RealTime IT News

IBM Lotus Goes Mobile via the BlackBerry

IBM Lotus
Source: IBM

IBM (NYSE: IBM) is making no secret of its ambitions to bring Web 2.0 technologies into the enterprise and out to the mobile workforce, under its own banner.

Big Blue announced today it's placing its Lotus communication and collaboration tools portfolio on Research In Motion's (NASDAQ: RIMM) BlackBerry, making the smartphone the lone enterprise device to provide mobile access to all major Lotus collaboration solutions.

The Lotus Collaboration Software suite for BlackBerry provides social networking software from IBM Lotus Connections, collaboration tools from Lotus Notes and unified communications (UC) features from Lotus Sametime.

"What people are interested in is 'tagging' experts and knowledge out of the office," Bob Picciano, IBM's general manager of Lotus Software, told InternetNews.com.

"With this suite they can share and collaborate across documents and share social bookmarks," he said, adding, "this is thumb friendly as you can e-mail and tap bookmarks while holding onto a bus pole."

IBM isn't the only application vendor that appreciates the BlackBerry market base. Just a week ago SAP announced it was natively integrating its CRM application into the BlackBerry, providing users full access to all of SAP CRM's functionalities.

Connectivity and communication wherever and however is a growing requirement for businesses. More workers are relying on mobile devices for that capability. Juniper Research predicts that 4.2 billion people will own mobile devices by 2013.

Meanwhile, Research firm Strategy Analytics predicts 290 million mobile handsets will be sold this quarter, an increase of 12 percent compared with the second quarter of 2007.

The news also illustrates IBM's commitment to advancing UC technologies. Just last month it announced a $1 billion R&D effort in unified communications. It's also expanding a partnership with Nortel Networks (NYSE: NT) to provide UC capabilities to small and midsize businesses. The two vendors launched a UC alliance 10 months ago, going toe to toe with market rivals such as Microsoft (NASDAQ: MSFT).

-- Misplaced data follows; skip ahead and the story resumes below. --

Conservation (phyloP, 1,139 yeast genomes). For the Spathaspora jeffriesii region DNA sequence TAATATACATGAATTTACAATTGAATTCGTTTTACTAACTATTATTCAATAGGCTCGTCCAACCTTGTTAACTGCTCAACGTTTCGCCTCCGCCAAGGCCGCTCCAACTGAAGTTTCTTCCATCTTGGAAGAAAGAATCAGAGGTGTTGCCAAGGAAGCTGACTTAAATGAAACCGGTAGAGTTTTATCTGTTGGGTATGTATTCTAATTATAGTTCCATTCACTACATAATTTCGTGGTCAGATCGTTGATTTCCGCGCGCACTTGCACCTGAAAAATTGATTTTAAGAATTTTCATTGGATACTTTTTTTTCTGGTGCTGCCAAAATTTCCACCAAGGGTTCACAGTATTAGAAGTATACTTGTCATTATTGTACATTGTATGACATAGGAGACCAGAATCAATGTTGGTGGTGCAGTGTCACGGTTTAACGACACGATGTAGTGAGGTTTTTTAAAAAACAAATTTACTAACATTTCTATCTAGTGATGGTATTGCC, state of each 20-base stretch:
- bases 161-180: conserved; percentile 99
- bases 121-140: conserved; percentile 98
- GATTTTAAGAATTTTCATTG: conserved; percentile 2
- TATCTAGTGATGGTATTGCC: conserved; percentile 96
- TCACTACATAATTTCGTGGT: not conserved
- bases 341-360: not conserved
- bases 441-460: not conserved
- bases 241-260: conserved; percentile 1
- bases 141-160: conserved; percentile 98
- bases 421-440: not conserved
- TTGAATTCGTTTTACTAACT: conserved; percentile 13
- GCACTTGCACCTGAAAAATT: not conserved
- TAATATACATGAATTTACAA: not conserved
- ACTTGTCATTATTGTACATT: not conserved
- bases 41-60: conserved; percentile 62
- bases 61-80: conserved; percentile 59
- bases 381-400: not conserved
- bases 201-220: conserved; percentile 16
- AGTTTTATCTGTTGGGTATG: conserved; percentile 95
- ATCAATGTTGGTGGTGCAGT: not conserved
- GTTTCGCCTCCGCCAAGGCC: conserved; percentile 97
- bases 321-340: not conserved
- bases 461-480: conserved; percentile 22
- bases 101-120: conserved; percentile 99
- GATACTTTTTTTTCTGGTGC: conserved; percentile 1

Plus, industry researcher IDC has reported that the UC market could total $17 billion by 2011.

For RIM, the IBM Lotus mobile partnership will certainly keep the BlackBerry entrenched as the leader in enterprise smartphone adoption. RIM is tops with 73 percent of corporate purchases for the second straight quarter this year, according to research from ChangeWave Research, a Rockville, Md. firm.

RIM also announced its newest BlackBerry this week, the Bold, offering what the Ottawa-based vendor claimed is greater performance and functionality thanks to high-speed network capabilities and a heftier processor component.

IBM's Institute for Business Value predicted mobile Web users will number 1 billion by 2011. The vendor clearly sees market potential and has launched a global research program called the IBM Mobile Web Initiative to deliver mobile Web solutions to emerging markets.

Beyond business, IBM expects the mobile Web market for consumer services such as entertainment and e-mail to reach $80 billion by 2011, more than 36 percent annual growth. Research firm eMarketer forecasted that mobile social networking will grow from 82 million users in 2007 to more than 800 million worldwide by 2012.

With the Lotus Collaboration Software suite, enterprises also gain access to IBM WebSphere Portal technology. The IBM dashboards software lets businesses build Web sites and single screen dashboard views that deliver information, applications and processes personalized to the individual BlackBerry user.

"The complete portfolio of collaboration and communications features of the Lotus collaboration suite, together with the push-based architecture, end-to-end security and manageability of the proven and widely adopted BlackBerry platform, is unmatched in the industry,” said Jim Balsillie, co-CEO at RIM, in a statement.

IBM Lotus Notes and Domino on BlackBerry provide access to e-mail and calendaring functions along with any custom applications.

Meanwhile, IBM Lotus Sametime on BlackBerry lets users access buddy lists, send and receive instant messages, view presence information and click on a name to start a call.

The inclusion of Cognos 8 Business Intelligence software provides personalized secure information to allow users to make informed decisions and process documents while on the move, according to IBM.

"We're seeing UC and collaboration tools move from the PCs and laptops to the mobile device as people embrace the value of social networking and being connected," IBM's Picciano said.